IN an ‘extremely rare’ ruling, a private rabbinic court in Jerusalem has annulled the marriage of a woman whose husband refused her a divorce – and Sunday’s decision appears to have set the court at odds with the Chief Rabbinate of Israel.
The private court, headed by Rabbi Daniel Sperber, above, and convened by the Center for Women’s Justice organisation, dissolved the marriage on the grounds that the woman would not have agreed to marry the man had she known of his criminal record, which included time in prison for assaulting his first wife.
But Kobi Alter, spokesperson for the Chief Rabbinate of Israel, insisted that that the dissolution was not recognised by the rabbinate and that the woman would not be allowed to remarry via state authorities because she is still considered married.
In a summary of their ruling the rabbis noted that the woman had suffered sadistic physical, mental, and sexual abuse at the hands of her husband, whom they described as “a monster”, and that the chances of her husband granting her a divorce were zero.
In Judaism, women who are not given a get, or Jewish divorce, by their husbands are known as agunot or “chained women”, as they cannot remarry according to Orthodox Jewish law. Any children they have out of wedlock may not marry under Orthodox law.
Sperber, who set up his private court six months ago and has since on two other occasions given rulings to release women from marriages, explained that throughout Jewish history similar rulings were made to set free women from abusive marriages.
This whole marriage was a mistake and we found that this marriage is invalid.
The woman, therefore, did not need her husband to grant a divorce.
Sperber’s belief is that the ruling does not conflict with the state-approved Chief Rabbinate of Israel, which has a monopoly on marriages and divorces, as he was not granting a divorce but rather invalidating the marriage in the first place.Attorney Nitzan Caspi Shilony, who represented the woman, agreed that her client was still considered legally married but explained that from the point of view of Jewish law, the panel had the power to cancel her marriage and that was what mattered to her. Shilony said her client was a religious woman who wants to marry again, and she needed to believe that she was free to marry again under Jewish religious law.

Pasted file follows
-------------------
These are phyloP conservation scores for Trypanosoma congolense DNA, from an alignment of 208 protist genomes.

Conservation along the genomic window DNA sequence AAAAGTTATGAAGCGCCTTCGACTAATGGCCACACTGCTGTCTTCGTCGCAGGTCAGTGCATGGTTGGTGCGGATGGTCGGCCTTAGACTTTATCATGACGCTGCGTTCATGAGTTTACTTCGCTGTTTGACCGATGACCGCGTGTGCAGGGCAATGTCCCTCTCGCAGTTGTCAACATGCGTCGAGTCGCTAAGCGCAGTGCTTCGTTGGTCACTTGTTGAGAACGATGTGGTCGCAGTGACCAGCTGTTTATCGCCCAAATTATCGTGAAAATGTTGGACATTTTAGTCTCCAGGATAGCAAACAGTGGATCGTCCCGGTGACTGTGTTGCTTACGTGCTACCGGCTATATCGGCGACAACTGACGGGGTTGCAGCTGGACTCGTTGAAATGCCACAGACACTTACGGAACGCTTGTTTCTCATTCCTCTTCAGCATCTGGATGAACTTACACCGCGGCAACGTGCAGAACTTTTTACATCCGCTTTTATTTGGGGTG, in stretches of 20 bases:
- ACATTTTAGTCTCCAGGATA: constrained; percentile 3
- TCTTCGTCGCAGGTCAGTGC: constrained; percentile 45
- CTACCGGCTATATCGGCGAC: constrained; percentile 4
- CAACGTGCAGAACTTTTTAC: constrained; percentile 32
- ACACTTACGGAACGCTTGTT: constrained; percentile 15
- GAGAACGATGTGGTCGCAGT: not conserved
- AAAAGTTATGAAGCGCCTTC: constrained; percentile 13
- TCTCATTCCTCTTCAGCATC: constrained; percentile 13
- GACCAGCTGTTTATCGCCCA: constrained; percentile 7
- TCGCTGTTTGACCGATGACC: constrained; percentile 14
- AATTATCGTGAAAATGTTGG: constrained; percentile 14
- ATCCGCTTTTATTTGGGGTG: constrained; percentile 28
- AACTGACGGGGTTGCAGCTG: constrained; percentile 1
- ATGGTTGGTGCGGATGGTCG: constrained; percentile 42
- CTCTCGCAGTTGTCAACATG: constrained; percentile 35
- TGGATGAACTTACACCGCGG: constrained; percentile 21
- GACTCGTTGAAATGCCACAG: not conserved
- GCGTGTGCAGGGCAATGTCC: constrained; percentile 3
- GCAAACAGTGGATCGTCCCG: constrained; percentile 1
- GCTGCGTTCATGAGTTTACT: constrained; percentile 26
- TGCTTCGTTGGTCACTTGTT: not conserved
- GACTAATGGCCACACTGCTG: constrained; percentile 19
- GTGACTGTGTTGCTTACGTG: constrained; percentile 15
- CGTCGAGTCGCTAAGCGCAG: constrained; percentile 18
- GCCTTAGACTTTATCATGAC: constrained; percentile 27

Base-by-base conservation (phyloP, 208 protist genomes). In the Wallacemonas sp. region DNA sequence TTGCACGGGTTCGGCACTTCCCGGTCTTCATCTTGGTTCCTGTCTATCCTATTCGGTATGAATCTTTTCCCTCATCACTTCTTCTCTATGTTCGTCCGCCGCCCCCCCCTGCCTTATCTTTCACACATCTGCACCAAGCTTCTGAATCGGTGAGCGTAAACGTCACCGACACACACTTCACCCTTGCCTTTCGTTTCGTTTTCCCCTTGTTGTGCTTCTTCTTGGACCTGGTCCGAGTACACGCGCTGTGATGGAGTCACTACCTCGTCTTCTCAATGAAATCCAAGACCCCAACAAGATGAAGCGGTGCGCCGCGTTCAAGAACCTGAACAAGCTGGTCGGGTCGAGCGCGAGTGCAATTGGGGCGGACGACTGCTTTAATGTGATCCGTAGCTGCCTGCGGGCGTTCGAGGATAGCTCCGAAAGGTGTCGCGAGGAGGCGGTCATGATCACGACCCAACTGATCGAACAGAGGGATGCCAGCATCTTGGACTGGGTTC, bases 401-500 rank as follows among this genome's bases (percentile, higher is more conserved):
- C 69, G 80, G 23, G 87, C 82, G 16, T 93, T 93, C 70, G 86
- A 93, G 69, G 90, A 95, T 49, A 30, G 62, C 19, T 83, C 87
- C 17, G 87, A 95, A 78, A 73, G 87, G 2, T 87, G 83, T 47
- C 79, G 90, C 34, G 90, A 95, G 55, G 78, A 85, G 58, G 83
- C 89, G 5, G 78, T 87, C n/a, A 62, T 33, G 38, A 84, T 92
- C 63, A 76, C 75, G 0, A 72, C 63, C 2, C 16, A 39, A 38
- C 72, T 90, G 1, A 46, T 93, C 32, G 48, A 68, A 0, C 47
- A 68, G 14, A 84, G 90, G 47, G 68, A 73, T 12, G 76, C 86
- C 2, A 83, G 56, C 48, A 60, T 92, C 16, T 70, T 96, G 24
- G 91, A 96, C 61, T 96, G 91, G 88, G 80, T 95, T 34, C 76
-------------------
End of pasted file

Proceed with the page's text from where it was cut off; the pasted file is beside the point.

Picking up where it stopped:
It was important to her to be released, which she is now. From her point of view it was important to be free.
Shilony noted that there are rabbis in Israel who would be willing to conduct a marriage ceremony for the woman, even if it is not recognised by the Chief Rabbinate, meaning she would not be able to officially register the new marriage.
“She is better off than she was before,” Shilony said, adding that her client will not appeal to the Chief Rabbinate to obtain an official divorce.
The couple reportedly married seven years ago in a European country. It was only after they were married that the wife discovered her spouse’s violent past which included 18 months in prison for assaulting his first wife.
They separated after three years but the husband refused to grant a divorce. The woman moved to Israel and applied to have the rabbinic courts push through the divorce, which they refused to do.
There have only been a few cases in Israel in which marriages have been retroactively annulled, usually in cases when the husband was missing or in a medical condition which did not enable him to give his wife a divorce.
Sunday’s ruling was apparently the first time it was done under the reasoning that the marriage was “a mistake”.
Last year Sperber’s private court dissolved the marriage of woman who was unable to obtain a divorce from her husband for 23 years, with the man choosing to serve time in prison rather than divorce his spouse.